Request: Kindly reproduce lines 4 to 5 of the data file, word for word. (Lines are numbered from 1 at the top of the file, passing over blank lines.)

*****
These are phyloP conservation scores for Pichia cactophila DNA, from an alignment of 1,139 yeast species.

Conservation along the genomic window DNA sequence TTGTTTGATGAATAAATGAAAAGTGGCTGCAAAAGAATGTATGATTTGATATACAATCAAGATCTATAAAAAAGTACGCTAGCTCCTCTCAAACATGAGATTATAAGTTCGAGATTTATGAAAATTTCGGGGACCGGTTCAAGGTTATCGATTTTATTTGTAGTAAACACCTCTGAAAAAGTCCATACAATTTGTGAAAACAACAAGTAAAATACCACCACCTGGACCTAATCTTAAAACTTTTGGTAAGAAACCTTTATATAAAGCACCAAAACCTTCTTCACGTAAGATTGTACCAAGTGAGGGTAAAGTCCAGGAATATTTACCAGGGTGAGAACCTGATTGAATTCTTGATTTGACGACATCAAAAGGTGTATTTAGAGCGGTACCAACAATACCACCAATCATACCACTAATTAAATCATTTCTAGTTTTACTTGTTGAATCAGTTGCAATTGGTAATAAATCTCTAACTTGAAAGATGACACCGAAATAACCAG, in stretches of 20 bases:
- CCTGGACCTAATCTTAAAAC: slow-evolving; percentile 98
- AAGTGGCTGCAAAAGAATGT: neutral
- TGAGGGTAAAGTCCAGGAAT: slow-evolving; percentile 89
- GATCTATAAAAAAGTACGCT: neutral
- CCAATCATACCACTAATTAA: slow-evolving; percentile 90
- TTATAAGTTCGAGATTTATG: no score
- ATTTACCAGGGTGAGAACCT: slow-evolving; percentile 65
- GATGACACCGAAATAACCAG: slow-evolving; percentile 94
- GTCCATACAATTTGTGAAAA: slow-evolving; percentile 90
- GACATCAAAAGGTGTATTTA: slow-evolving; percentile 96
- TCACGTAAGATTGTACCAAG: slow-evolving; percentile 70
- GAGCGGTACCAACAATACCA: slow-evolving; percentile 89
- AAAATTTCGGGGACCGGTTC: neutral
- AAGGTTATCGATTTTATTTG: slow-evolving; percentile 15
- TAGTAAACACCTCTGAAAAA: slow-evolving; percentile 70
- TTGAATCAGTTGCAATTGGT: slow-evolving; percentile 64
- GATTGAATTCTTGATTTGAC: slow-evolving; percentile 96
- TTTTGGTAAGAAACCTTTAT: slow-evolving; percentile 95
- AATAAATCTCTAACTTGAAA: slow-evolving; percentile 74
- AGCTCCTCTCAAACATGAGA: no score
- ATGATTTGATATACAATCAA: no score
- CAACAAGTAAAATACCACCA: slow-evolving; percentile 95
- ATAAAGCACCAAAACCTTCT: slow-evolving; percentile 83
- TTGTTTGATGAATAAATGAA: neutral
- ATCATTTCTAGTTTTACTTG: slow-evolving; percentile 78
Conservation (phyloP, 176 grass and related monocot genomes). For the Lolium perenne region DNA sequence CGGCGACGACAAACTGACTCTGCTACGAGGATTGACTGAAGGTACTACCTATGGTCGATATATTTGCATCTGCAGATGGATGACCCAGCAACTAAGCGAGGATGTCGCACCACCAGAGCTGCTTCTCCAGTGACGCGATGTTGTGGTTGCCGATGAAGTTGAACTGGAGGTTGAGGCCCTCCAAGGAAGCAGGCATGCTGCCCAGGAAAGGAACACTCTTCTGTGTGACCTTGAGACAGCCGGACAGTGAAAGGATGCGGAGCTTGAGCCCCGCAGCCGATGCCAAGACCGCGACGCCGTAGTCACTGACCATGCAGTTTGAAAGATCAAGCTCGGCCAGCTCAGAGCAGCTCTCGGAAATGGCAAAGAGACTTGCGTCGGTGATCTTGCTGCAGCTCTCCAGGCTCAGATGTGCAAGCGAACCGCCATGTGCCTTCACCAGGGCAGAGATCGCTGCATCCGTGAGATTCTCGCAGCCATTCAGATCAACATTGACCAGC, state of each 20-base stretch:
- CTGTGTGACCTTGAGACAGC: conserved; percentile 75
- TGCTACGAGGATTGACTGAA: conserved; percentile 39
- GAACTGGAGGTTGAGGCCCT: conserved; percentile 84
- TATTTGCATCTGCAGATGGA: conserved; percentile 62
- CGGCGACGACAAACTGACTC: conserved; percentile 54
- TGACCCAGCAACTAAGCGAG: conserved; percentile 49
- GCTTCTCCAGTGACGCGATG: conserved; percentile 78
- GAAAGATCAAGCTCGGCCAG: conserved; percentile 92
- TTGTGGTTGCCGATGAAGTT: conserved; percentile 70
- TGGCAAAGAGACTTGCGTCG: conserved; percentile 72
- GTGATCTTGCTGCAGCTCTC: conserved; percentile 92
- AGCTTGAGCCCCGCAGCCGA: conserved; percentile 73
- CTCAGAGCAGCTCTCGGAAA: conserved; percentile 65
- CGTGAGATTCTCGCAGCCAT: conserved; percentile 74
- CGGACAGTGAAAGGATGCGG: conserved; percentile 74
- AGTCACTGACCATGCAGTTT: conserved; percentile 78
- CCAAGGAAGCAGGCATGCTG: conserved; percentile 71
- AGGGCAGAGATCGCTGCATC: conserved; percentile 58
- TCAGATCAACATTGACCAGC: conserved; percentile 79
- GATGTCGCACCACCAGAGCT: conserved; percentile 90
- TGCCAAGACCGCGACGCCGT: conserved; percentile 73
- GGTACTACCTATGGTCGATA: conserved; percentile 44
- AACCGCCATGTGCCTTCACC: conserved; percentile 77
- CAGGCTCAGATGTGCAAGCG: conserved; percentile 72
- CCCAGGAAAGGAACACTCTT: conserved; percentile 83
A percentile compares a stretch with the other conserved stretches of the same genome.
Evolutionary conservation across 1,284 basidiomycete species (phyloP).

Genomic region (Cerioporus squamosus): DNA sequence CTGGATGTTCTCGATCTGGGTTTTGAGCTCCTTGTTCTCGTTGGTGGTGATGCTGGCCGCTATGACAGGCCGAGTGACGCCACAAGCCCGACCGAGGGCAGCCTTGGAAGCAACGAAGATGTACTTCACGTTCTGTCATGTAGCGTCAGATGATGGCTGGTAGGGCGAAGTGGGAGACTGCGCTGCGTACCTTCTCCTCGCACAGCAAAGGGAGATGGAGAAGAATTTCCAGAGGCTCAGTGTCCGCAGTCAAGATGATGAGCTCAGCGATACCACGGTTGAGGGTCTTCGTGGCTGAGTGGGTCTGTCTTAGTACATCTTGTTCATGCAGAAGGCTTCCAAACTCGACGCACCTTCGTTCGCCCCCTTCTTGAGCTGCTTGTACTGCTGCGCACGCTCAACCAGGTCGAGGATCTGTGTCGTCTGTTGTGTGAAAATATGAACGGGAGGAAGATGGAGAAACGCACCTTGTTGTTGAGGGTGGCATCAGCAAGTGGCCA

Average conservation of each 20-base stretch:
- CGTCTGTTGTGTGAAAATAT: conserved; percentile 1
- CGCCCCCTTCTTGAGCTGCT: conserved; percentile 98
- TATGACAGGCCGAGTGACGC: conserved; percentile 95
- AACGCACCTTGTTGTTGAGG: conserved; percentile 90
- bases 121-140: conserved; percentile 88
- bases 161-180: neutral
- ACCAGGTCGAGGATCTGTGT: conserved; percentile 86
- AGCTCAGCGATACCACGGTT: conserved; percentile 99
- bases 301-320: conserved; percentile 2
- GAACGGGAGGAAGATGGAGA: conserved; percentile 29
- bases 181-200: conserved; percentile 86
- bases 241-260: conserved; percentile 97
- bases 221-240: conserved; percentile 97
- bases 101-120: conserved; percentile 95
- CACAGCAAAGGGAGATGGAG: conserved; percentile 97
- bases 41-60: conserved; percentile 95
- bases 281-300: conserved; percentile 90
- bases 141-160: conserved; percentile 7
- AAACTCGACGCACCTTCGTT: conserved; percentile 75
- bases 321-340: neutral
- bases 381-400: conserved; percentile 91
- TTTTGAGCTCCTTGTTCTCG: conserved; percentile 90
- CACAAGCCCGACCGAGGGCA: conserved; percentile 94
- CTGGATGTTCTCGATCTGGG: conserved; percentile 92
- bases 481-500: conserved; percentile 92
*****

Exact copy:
- AAGTGGCTGCAAAAGAATGT: neutral
- TGAGGGTAAAGTCCAGGAAT: slow-evolving; percentile 89